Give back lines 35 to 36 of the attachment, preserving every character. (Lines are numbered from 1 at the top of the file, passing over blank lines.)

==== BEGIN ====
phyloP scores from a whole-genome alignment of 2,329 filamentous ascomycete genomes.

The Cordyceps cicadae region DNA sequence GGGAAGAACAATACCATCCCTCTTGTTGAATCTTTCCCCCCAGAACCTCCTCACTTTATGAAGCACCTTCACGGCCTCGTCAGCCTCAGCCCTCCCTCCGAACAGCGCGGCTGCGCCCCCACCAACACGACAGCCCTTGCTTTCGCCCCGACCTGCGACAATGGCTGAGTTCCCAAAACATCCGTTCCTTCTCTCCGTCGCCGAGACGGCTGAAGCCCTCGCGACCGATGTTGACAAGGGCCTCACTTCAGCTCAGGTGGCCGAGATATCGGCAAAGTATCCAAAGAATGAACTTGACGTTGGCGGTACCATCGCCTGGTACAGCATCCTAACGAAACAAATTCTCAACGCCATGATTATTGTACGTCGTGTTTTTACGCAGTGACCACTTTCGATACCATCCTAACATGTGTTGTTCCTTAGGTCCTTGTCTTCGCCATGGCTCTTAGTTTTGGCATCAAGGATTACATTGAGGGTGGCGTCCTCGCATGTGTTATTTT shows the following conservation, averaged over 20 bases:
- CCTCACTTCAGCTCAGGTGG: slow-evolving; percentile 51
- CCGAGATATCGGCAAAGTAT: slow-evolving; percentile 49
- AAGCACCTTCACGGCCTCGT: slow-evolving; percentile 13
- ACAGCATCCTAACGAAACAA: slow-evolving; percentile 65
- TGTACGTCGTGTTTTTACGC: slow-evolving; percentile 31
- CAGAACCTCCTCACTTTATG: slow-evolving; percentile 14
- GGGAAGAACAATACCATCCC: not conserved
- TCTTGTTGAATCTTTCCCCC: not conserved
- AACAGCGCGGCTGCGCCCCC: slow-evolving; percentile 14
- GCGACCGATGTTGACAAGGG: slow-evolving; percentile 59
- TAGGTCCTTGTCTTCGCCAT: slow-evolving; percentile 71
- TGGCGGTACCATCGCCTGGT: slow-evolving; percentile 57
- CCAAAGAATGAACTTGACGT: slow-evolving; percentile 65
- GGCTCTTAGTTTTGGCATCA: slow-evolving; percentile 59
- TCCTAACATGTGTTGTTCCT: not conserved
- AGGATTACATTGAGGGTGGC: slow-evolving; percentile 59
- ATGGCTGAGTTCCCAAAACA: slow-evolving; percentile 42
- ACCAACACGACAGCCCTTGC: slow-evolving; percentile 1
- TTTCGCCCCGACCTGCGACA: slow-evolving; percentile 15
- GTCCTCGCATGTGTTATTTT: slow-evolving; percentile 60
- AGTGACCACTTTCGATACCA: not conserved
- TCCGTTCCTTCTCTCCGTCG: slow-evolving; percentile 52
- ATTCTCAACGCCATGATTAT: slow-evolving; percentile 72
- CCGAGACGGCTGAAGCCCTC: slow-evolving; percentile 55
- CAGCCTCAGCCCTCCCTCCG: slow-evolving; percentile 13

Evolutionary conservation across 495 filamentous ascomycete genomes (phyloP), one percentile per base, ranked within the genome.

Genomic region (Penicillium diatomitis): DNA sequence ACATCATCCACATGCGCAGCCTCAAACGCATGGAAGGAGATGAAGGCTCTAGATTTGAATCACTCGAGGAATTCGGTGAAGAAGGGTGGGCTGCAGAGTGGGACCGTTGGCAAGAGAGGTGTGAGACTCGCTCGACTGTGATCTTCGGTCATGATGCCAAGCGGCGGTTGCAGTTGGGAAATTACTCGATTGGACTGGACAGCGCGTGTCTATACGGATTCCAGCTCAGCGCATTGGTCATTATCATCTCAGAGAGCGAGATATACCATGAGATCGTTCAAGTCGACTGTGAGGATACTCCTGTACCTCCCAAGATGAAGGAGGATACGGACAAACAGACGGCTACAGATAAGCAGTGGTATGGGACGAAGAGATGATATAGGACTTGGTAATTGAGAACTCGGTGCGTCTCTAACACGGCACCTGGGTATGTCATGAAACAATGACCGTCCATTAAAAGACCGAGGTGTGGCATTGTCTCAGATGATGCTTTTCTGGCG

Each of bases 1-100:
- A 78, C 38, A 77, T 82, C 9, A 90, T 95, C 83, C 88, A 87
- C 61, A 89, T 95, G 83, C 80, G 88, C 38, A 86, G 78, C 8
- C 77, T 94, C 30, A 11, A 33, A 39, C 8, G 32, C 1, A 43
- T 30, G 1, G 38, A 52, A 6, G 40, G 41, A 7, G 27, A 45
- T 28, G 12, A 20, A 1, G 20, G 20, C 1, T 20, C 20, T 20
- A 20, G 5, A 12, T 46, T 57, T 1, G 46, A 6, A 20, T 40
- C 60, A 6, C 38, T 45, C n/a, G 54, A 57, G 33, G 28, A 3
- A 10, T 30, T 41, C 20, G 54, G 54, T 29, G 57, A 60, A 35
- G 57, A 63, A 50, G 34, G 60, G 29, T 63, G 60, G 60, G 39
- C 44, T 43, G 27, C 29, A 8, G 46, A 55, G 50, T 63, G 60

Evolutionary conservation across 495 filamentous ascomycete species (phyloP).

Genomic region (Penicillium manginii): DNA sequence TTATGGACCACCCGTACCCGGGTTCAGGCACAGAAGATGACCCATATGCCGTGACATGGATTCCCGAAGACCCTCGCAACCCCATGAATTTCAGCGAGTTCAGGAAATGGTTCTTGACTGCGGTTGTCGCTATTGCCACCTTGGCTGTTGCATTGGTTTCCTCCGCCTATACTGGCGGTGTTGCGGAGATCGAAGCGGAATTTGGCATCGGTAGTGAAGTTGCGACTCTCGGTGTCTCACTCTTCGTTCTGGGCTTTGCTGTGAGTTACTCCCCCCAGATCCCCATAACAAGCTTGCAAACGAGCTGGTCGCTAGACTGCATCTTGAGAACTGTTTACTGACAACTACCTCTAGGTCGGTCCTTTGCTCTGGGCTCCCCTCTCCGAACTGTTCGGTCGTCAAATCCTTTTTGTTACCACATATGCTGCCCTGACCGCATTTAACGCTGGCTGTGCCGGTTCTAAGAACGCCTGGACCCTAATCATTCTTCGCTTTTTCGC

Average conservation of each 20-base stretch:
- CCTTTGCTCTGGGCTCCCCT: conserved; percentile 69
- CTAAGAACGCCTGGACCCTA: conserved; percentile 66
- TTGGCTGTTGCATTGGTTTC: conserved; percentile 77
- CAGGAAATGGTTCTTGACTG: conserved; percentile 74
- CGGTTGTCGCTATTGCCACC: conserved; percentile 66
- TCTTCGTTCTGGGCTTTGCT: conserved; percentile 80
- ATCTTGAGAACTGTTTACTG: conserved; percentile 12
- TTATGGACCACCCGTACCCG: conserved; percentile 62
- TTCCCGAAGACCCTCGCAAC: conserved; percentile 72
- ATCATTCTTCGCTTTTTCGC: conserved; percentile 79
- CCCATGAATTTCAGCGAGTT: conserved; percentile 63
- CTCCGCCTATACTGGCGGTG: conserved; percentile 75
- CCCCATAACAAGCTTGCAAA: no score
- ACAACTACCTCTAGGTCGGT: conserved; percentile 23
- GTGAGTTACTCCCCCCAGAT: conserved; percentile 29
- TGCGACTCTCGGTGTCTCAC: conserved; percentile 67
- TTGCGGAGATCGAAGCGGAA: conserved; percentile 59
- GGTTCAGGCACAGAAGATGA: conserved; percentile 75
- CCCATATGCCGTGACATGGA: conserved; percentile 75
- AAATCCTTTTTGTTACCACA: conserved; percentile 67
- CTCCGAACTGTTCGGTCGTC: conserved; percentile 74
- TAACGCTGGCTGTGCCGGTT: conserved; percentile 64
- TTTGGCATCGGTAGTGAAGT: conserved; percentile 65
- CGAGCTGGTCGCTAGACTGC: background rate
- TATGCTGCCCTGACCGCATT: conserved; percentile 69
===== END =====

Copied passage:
- T 28, G 12, A 20, A 1, G 20, G 20, C 1, T 20, C 20, T 20
- A 20, G 5, A 12, T 46, T 57, T 1, G 46, A 6, A 20, T 40